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Musicology Journals and the Online world:

I have to admit, I stared at Michael’s access-some-kind-of-online/hybrid-journal-in-your-discipline assignment for quite a while before I summed up the courage to actually go hunting for Musicology journals in the online world, because my gut reaction was that my search was going to yield disappointing results.  And some of the results were a little disappointing, but some were also surprising.

So I would say that many, if not all, of the large, old, well respected journals in Musicology have transfered to some kind of hybrid of print and online publication for their distribution methods. I remember getting an email last year from the American Musicological Society (which is the largest organization for musicological research in “the americas”) saying that they were not going to give people the option of receiving their journal either a) electronically, b) in print, or c) in both mediums, as opposed to the way it had been since the journal was founded – every member got a printed copy of it in the mail four times a year. Oxford University Press, which publishes many of the journals I use on a frequent basis, also has each issue available online, but like the AMS journal and like almost every other music journal that was created by a publishing company before the internet existed, access to the online content is behind some kind of pay wall. For the AMS journal, you need to be a member of the AMS. For the Oxford Journals, you need to subscribe to their journal database. And like most grad students, I access all of these online journal databases through the library website, since the school/library pays the subscription fees. But personally, I don’t really consider this “online publishing” – I think of it more as “online distribution”.  And this was the more “disappointing” aspect of the research.

But as I continued my research, to my delight and surprise, I found a large list of music journals that are open access, and seem to have entirely online/electronic publication models. I found my way to the Directory of Open Access Journals, and searched under “music”, and it spit out a list of 47 different journals,. Interestingly, all of these open access journals are published by specific universities or interest group organizations, with none of them of published by some kind of “official” publishing company. The vast majority of journals in this list have only ever existed online, with the British Postgraduate Musicology Journal being the only one to I could find to exist in print first before switching to an entirely online distribution model (though, I should add, they only printed 3 volumes of the journal before switching to an online platform). It was also nice to see that the list featured journals from outside of the the US, and several journals were published in German (which is the founding-language of musicology, form a historical perspective). And although this journal is very new, I was pleased to see that a sub-committee of the American Musicological Society has begun printing a journal that is entirely online and open access – the Journal of Music History Pedagogy.  The vast majority of the journals were started between 2000-2010, which means that so far, they seem to have some staying power. Just how long they will live is unknown, and whether or not they will diversify their method of online publishing is yet to be seen. But they are stress on their website the rigorous peer-review process every article is subjected to, and they all seem to maintain fairly traditional publication styles – there are “x” amount of issues printed per year, and you can download each issue as a PDF file, and that PDF file strongly resembles what a printed version of the journal might look like.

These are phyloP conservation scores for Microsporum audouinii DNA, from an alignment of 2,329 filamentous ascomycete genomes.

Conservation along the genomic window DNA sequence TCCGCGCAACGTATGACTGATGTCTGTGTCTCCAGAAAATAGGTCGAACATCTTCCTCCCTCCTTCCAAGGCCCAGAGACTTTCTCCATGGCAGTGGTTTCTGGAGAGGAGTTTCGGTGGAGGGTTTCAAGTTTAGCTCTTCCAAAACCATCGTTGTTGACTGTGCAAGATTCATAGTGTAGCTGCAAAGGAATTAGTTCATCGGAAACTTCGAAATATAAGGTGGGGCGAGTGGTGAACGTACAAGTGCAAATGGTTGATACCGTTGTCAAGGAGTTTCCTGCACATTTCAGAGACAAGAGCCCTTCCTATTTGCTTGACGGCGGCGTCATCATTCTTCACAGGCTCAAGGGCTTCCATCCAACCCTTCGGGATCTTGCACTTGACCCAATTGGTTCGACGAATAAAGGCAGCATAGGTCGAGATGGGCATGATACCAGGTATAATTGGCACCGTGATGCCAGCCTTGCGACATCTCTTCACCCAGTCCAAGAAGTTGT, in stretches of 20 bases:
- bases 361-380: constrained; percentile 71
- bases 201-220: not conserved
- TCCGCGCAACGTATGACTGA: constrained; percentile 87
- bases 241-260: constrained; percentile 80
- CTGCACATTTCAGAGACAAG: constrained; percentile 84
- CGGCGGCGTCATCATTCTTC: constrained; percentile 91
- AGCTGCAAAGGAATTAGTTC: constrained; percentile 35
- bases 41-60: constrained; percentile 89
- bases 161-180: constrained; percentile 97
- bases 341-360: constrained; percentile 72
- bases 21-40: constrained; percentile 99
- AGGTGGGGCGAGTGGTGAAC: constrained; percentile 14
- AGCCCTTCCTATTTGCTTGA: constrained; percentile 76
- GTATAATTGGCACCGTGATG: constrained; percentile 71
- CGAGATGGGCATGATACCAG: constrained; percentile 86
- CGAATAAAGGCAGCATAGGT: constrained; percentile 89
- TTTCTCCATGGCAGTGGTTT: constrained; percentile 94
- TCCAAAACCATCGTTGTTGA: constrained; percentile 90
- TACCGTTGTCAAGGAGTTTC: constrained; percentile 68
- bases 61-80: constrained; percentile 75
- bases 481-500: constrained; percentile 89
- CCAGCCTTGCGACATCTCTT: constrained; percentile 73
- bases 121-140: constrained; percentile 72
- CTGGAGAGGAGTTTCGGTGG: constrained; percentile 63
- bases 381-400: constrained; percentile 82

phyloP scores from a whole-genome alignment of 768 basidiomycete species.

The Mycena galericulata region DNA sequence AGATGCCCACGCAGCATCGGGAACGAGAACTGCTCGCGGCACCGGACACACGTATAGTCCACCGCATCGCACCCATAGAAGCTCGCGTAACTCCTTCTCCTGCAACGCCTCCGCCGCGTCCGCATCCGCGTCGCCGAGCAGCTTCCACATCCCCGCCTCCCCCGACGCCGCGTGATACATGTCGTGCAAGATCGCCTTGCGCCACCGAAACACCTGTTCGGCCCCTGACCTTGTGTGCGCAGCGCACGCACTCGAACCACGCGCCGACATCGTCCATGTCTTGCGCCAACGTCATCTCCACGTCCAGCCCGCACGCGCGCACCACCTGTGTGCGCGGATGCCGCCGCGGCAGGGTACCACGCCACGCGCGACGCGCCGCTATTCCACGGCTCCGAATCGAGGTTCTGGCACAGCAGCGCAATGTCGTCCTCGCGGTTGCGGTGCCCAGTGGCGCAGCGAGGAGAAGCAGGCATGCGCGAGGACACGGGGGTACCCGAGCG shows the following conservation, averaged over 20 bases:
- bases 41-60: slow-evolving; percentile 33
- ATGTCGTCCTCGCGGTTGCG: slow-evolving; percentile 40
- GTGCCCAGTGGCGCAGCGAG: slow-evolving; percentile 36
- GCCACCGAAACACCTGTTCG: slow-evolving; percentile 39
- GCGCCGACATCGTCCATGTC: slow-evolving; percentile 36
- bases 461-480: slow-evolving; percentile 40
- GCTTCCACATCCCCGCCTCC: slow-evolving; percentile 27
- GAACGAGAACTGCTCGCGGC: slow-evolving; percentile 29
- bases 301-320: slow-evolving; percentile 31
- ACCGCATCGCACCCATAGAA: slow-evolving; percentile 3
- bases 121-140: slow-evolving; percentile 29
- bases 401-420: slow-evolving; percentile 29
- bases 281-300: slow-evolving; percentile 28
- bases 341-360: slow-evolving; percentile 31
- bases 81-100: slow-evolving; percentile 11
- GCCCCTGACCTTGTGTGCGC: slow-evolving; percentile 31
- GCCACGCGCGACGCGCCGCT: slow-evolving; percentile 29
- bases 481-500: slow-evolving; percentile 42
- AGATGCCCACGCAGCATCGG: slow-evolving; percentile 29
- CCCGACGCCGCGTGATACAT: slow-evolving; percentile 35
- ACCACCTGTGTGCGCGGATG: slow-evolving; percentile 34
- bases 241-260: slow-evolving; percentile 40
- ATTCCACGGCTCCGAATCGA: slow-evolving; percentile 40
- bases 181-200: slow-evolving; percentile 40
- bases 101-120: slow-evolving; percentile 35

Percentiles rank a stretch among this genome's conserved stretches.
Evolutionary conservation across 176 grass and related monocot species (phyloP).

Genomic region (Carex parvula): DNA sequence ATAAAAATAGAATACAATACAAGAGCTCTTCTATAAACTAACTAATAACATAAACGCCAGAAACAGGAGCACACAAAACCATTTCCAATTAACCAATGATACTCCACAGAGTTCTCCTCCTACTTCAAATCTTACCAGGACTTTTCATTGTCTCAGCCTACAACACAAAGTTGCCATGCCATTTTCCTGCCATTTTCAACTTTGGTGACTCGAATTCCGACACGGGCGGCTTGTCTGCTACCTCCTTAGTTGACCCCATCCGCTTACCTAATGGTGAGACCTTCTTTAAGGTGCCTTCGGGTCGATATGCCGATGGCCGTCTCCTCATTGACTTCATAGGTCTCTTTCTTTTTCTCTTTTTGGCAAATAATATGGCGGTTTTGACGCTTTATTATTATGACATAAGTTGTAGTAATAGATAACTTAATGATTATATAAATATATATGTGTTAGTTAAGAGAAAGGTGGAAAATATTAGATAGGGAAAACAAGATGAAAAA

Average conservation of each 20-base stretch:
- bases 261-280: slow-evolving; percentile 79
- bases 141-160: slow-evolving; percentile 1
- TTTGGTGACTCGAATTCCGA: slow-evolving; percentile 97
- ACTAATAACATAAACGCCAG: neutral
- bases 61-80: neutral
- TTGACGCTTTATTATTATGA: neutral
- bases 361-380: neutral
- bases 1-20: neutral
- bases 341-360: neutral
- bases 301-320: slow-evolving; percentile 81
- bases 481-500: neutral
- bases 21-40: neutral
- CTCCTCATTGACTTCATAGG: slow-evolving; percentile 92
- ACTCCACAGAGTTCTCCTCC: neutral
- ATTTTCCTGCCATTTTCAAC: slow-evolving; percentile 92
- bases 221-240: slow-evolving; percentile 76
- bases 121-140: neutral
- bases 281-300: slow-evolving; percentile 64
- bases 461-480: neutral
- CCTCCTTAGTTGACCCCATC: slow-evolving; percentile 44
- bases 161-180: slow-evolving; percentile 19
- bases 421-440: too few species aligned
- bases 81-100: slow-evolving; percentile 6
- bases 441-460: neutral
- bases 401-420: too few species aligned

As a side note: I found no hybrid journal article/blog post publications, and many of the musicological blogs that have sprung up in the past have died either quick, or slow and painful deaths (such as Dial M for Musicology, which had a huge following and lots of activity for about a year, and then fizzled – and in the aftermath, it got a lot of post-mordem attention from other musicological blog-esque writing as the example of why musicology blogs often fail).

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